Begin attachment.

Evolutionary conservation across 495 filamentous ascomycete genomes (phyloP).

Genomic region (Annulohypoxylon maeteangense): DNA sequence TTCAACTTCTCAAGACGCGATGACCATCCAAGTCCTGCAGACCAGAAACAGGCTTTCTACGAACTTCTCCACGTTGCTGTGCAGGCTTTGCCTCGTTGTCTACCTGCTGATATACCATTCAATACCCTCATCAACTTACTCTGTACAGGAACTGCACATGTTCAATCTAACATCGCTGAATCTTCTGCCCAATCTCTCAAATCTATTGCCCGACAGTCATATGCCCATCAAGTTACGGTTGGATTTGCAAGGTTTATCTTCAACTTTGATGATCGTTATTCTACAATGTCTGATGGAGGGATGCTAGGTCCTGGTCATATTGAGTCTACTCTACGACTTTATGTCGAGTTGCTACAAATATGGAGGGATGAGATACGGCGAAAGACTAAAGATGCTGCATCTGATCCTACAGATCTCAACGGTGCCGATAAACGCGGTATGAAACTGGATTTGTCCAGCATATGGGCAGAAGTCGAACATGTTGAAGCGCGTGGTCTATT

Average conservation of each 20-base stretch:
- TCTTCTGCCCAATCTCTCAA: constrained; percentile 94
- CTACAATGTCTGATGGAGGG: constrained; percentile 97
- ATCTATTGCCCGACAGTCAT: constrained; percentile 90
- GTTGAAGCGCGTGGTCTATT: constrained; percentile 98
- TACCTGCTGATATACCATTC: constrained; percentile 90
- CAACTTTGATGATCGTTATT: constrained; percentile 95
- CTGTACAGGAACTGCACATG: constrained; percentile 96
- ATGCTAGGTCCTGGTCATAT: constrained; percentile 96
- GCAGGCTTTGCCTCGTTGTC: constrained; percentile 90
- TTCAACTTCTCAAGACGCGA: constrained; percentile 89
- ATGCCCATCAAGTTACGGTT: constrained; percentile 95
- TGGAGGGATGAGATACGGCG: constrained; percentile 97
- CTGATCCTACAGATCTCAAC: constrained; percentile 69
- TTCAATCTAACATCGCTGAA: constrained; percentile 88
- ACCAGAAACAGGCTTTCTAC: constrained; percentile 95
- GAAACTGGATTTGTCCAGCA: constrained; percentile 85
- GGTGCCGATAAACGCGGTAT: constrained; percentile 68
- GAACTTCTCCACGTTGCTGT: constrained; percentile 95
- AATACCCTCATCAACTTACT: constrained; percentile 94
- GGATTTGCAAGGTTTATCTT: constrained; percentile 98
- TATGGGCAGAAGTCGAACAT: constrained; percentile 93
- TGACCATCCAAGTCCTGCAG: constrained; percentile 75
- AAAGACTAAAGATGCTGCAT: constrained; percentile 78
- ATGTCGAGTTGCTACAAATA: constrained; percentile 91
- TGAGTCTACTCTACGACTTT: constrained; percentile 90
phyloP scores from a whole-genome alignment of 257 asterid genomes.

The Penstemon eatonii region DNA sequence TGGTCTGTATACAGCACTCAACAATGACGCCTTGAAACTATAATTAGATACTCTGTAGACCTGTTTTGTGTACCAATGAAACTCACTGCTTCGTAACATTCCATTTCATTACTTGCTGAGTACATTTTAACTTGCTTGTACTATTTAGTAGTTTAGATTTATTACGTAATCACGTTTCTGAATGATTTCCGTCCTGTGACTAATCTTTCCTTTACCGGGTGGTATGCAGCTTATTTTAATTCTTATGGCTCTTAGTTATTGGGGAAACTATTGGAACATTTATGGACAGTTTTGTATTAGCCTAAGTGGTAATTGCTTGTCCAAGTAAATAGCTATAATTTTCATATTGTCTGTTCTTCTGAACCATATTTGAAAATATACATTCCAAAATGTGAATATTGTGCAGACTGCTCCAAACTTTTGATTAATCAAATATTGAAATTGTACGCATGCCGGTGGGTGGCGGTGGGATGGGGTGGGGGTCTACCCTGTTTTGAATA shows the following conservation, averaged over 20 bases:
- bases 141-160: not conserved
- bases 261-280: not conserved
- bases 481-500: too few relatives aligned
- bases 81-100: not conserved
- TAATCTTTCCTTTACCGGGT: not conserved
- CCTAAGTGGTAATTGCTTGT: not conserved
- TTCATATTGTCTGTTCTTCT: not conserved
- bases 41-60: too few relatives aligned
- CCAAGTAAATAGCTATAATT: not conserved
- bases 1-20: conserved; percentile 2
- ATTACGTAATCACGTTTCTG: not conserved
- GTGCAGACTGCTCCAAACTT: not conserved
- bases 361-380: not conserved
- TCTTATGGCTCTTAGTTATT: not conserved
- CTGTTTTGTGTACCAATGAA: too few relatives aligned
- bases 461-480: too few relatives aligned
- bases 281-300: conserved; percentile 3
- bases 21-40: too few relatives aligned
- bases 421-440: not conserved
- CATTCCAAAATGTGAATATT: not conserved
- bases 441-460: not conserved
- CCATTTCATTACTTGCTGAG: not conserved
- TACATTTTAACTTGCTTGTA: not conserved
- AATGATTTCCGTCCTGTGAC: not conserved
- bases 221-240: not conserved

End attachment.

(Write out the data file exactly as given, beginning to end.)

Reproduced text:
Evolutionary conservation across 495 filamentous ascomycete genomes (phyloP).

Genomic region (Annulohypoxylon maeteangense): DNA sequence TTCAACTTCTCAAGACGCGATGACCATCCAAGTCCTGCAGACCAGAAACAGGCTTTCTACGAACTTCTCCACGTTGCTGTGCAGGCTTTGCCTCGTTGTCTACCTGCTGATATACCATTCAATACCCTCATCAACTTACTCTGTACAGGAACTGCACATGTTCAATCTAACATCGCTGAATCTTCTGCCCAATCTCTCAAATCTATTGCCCGACAGTCATATGCCCATCAAGTTACGGTTGGATTTGCAAGGTTTATCTTCAACTTTGATGATCGTTATTCTACAATGTCTGATGGAGGGATGCTAGGTCCTGGTCATATTGAGTCTACTCTACGACTTTATGTCGAGTTGCTACAAATATGGAGGGATGAGATACGGCGAAAGACTAAAGATGCTGCATCTGATCCTACAGATCTCAACGGTGCCGATAAACGCGGTATGAAACTGGATTTGTCCAGCATATGGGCAGAAGTCGAACATGTTGAAGCGCGTGGTCTATT

Average conservation of each 20-base stretch:
- TCTTCTGCCCAATCTCTCAA: constrained; percentile 94
- CTACAATGTCTGATGGAGGG: constrained; percentile 97
- ATCTATTGCCCGACAGTCAT: constrained; percentile 90
- GTTGAAGCGCGTGGTCTATT: constrained; percentile 98
- TACCTGCTGATATACCATTC: constrained; percentile 90
- CAACTTTGATGATCGTTATT: constrained; percentile 95
- CTGTACAGGAACTGCACATG: constrained; percentile 96
- ATGCTAGGTCCTGGTCATAT: constrained; percentile 96
- GCAGGCTTTGCCTCGTTGTC: constrained; percentile 90
- TTCAACTTCTCAAGACGCGA: constrained; percentile 89
- ATGCCCATCAAGTTACGGTT: constrained; percentile 95
- TGGAGGGATGAGATACGGCG: constrained; percentile 97
- CTGATCCTACAGATCTCAAC: constrained; percentile 69
- TTCAATCTAACATCGCTGAA: constrained; percentile 88
- ACCAGAAACAGGCTTTCTAC: constrained; percentile 95
- GAAACTGGATTTGTCCAGCA: constrained; percentile 85
- GGTGCCGATAAACGCGGTAT: constrained; percentile 68
- GAACTTCTCCACGTTGCTGT: constrained; percentile 95
- AATACCCTCATCAACTTACT: constrained; percentile 94
- GGATTTGCAAGGTTTATCTT: constrained; percentile 98
- TATGGGCAGAAGTCGAACAT: constrained; percentile 93
- TGACCATCCAAGTCCTGCAG: constrained; percentile 75
- AAAGACTAAAGATGCTGCAT: constrained; percentile 78
- ATGTCGAGTTGCTACAAATA: constrained; percentile 91
- TGAGTCTACTCTACGACTTT: constrained; percentile 90
phyloP scores from a whole-genome alignment of 257 asterid genomes.

The Penstemon eatonii region DNA sequence TGGTCTGTATACAGCACTCAACAATGACGCCTTGAAACTATAATTAGATACTCTGTAGACCTGTTTTGTGTACCAATGAAACTCACTGCTTCGTAACATTCCATTTCATTACTTGCTGAGTACATTTTAACTTGCTTGTACTATTTAGTAGTTTAGATTTATTACGTAATCACGTTTCTGAATGATTTCCGTCCTGTGACTAATCTTTCCTTTACCGGGTGGTATGCAGCTTATTTTAATTCTTATGGCTCTTAGTTATTGGGGAAACTATTGGAACATTTATGGACAGTTTTGTATTAGCCTAAGTGGTAATTGCTTGTCCAAGTAAATAGCTATAATTTTCATATTGTCTGTTCTTCTGAACCATATTTGAAAATATACATTCCAAAATGTGAATATTGTGCAGACTGCTCCAAACTTTTGATTAATCAAATATTGAAATTGTACGCATGCCGGTGGGTGGCGGTGGGATGGGGTGGGGGTCTACCCTGTTTTGAATA shows the following conservation, averaged over 20 bases:
- bases 141-160: not conserved
- bases 261-280: not conserved
- bases 481-500: too few relatives aligned
- bases 81-100: not conserved
- TAATCTTTCCTTTACCGGGT: not conserved
- CCTAAGTGGTAATTGCTTGT: not conserved
- TTCATATTGTCTGTTCTTCT: not conserved
- bases 41-60: too few relatives aligned
- CCAAGTAAATAGCTATAATT: not conserved
- bases 1-20: conserved; percentile 2
- ATTACGTAATCACGTTTCTG: not conserved
- GTGCAGACTGCTCCAAACTT: not conserved
- bases 361-380: not conserved
- TCTTATGGCTCTTAGTTATT: not conserved
- CTGTTTTGTGTACCAATGAA: too few relatives aligned
- bases 461-480: too few relatives aligned
- bases 281-300: conserved; percentile 3
- bases 21-40: too few relatives aligned
- bases 421-440: not conserved
- CATTCCAAAATGTGAATATT: not conserved
- bases 441-460: not conserved
- CCATTTCATTACTTGCTGAG: not conserved
- TACATTTTAACTTGCTTGTA: not conserved
- AATGATTTCCGTCCTGTGAC: not conserved
- bases 221-240: not conserved